Commenting on the Education Policy Institute’s latest analysis of school funding and expenditure, Dr Mary Bousted, joint general secretary of the National Education Union, said:
“This report echoes our previous warnings about the socially divisive nature of cuts to school funding which have fallen hardest on schools with the highest number of pupils receiving free school meals. This pattern continues next year despite the real terms funding increase. A third of schools will receive less than the 3% per pupil funding rise necessary to keep up with school costs, and these schools tend to serve the most disadvantaged pupils.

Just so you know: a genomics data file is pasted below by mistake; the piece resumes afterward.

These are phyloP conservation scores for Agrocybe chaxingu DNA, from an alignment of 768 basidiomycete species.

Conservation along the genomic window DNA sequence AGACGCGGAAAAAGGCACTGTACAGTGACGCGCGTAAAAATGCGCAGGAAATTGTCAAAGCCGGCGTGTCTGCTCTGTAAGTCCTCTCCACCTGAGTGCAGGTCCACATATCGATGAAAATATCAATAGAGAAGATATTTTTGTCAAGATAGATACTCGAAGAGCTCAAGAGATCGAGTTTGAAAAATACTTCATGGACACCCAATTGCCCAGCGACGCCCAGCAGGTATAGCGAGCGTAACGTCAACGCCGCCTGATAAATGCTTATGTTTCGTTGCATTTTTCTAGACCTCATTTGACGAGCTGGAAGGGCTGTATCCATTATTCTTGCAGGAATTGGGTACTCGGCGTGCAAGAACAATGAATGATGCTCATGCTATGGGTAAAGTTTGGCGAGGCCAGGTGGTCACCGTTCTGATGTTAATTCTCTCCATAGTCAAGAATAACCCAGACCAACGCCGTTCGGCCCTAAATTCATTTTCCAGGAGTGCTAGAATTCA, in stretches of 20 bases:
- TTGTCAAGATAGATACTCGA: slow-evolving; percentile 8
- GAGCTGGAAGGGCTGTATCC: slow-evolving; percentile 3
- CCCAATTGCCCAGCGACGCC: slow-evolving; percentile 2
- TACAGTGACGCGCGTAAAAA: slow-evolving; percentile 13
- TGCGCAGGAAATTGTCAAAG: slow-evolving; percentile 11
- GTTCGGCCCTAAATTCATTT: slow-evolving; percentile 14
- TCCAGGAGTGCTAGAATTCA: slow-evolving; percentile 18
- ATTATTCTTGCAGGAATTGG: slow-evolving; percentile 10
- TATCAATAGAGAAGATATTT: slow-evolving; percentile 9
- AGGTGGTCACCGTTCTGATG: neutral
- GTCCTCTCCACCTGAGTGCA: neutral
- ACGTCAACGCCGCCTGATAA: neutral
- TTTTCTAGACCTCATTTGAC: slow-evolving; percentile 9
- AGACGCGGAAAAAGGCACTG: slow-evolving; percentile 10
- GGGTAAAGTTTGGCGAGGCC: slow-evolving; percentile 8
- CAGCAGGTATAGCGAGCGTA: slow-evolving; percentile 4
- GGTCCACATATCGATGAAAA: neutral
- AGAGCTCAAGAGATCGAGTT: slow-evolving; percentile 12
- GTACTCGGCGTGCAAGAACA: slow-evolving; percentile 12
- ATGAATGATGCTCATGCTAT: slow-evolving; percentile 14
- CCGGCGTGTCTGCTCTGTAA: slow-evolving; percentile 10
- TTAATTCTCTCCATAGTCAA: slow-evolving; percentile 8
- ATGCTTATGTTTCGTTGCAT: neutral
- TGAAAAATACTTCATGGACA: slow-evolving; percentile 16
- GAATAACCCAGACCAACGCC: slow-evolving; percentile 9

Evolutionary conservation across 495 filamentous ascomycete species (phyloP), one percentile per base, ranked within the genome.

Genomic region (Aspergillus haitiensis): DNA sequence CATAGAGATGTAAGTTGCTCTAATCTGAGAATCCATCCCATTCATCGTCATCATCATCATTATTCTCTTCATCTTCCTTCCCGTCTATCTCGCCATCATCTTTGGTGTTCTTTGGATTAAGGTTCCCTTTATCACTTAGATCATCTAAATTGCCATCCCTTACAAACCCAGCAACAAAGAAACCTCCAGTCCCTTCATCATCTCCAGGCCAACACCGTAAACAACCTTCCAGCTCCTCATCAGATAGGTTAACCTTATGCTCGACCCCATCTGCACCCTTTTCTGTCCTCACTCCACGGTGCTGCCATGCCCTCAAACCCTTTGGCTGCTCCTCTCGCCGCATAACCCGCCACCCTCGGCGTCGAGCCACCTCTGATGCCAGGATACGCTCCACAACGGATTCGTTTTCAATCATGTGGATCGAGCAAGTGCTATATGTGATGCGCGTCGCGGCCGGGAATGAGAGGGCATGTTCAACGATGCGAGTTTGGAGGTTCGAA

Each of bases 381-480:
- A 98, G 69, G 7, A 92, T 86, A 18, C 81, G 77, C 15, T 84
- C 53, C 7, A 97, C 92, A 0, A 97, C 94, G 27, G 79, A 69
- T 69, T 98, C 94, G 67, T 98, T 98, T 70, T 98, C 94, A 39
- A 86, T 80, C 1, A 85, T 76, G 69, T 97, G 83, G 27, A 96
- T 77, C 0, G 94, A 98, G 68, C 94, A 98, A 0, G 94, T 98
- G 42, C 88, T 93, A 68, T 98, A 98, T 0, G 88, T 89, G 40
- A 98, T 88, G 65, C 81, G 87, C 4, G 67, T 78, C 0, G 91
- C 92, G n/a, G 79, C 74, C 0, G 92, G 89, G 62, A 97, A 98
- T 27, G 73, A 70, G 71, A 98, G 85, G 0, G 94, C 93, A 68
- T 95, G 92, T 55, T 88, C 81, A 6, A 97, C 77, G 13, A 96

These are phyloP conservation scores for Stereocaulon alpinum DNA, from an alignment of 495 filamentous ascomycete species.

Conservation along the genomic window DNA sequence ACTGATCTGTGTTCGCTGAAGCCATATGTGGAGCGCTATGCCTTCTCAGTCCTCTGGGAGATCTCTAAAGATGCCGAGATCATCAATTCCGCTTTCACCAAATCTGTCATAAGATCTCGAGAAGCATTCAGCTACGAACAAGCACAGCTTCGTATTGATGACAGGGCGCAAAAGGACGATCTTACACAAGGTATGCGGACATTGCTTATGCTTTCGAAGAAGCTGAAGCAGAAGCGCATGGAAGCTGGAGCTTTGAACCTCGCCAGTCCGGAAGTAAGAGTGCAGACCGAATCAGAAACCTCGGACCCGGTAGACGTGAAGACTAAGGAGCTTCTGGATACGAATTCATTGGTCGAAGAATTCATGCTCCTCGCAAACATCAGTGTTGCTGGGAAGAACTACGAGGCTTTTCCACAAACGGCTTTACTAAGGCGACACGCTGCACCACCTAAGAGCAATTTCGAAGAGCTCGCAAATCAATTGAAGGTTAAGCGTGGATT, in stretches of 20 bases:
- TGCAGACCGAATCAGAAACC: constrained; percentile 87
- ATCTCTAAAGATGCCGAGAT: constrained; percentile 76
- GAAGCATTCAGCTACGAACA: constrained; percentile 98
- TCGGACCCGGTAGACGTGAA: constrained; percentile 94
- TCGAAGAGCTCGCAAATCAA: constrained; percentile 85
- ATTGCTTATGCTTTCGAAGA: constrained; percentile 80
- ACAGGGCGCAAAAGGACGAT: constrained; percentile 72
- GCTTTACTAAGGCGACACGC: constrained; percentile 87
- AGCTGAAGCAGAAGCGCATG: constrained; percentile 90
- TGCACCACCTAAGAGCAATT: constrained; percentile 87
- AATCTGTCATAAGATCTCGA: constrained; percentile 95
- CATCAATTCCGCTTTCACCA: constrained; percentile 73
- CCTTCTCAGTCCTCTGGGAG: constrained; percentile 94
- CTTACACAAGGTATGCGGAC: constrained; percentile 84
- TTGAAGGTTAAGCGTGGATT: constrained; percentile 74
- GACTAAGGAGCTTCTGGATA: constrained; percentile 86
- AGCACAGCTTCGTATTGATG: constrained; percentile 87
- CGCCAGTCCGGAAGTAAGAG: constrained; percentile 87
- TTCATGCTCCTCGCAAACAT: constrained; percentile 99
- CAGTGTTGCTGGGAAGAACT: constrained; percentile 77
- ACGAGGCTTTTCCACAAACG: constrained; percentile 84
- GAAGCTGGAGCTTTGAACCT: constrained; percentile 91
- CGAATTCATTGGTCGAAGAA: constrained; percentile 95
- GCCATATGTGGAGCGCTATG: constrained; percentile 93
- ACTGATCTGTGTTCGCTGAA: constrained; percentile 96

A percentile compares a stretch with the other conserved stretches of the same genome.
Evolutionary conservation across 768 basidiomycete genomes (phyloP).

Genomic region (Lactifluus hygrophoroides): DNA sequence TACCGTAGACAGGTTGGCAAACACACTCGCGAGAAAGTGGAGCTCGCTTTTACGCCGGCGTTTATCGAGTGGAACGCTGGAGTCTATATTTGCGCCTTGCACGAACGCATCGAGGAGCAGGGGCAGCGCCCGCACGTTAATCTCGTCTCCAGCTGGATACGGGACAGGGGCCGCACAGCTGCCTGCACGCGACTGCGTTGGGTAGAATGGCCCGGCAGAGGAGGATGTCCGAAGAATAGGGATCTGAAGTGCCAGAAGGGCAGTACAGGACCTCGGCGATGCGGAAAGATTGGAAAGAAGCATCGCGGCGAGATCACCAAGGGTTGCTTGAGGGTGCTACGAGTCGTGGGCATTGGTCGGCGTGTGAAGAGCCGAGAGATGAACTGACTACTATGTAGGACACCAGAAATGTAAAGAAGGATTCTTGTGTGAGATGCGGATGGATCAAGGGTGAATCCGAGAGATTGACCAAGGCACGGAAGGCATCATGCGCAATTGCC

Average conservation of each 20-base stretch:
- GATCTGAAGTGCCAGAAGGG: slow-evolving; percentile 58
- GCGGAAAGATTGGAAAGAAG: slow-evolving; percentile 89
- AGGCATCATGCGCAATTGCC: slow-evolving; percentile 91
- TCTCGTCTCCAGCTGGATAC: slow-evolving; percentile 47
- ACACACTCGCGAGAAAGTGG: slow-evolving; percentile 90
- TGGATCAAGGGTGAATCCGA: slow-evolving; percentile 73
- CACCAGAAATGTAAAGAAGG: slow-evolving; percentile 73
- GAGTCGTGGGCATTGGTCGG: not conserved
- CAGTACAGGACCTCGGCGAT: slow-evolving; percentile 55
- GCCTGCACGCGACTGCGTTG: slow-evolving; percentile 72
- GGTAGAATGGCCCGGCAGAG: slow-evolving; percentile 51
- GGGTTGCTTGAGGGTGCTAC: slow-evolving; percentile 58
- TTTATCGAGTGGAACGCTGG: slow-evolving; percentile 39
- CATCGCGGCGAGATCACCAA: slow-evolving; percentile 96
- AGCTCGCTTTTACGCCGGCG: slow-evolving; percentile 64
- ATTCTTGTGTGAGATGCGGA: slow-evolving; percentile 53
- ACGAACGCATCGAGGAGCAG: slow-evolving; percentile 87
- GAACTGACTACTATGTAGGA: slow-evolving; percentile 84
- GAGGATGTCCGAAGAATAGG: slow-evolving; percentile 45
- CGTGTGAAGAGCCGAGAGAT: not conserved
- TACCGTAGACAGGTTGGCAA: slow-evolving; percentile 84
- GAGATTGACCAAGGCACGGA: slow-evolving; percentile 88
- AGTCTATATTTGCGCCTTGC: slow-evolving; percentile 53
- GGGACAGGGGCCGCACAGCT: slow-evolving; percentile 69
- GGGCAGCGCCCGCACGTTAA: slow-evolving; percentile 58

“The report points out that whilst there is a £3.1bn real terms increase in the core schools budget over the next three years, less than £2.4bn of that will go to schools, and schools will have to fund a 23% increase in the starting salary of teachers from it. The funding increase will not be sufficient to bring down class sizes – the number of pupils taught in classes of more than 30 now stands at almost a million pupils.
“Government needs to listen to the evidence. Our schools and colleges are simply not being given the funding they need to deliver the education every parent child and young person expects.”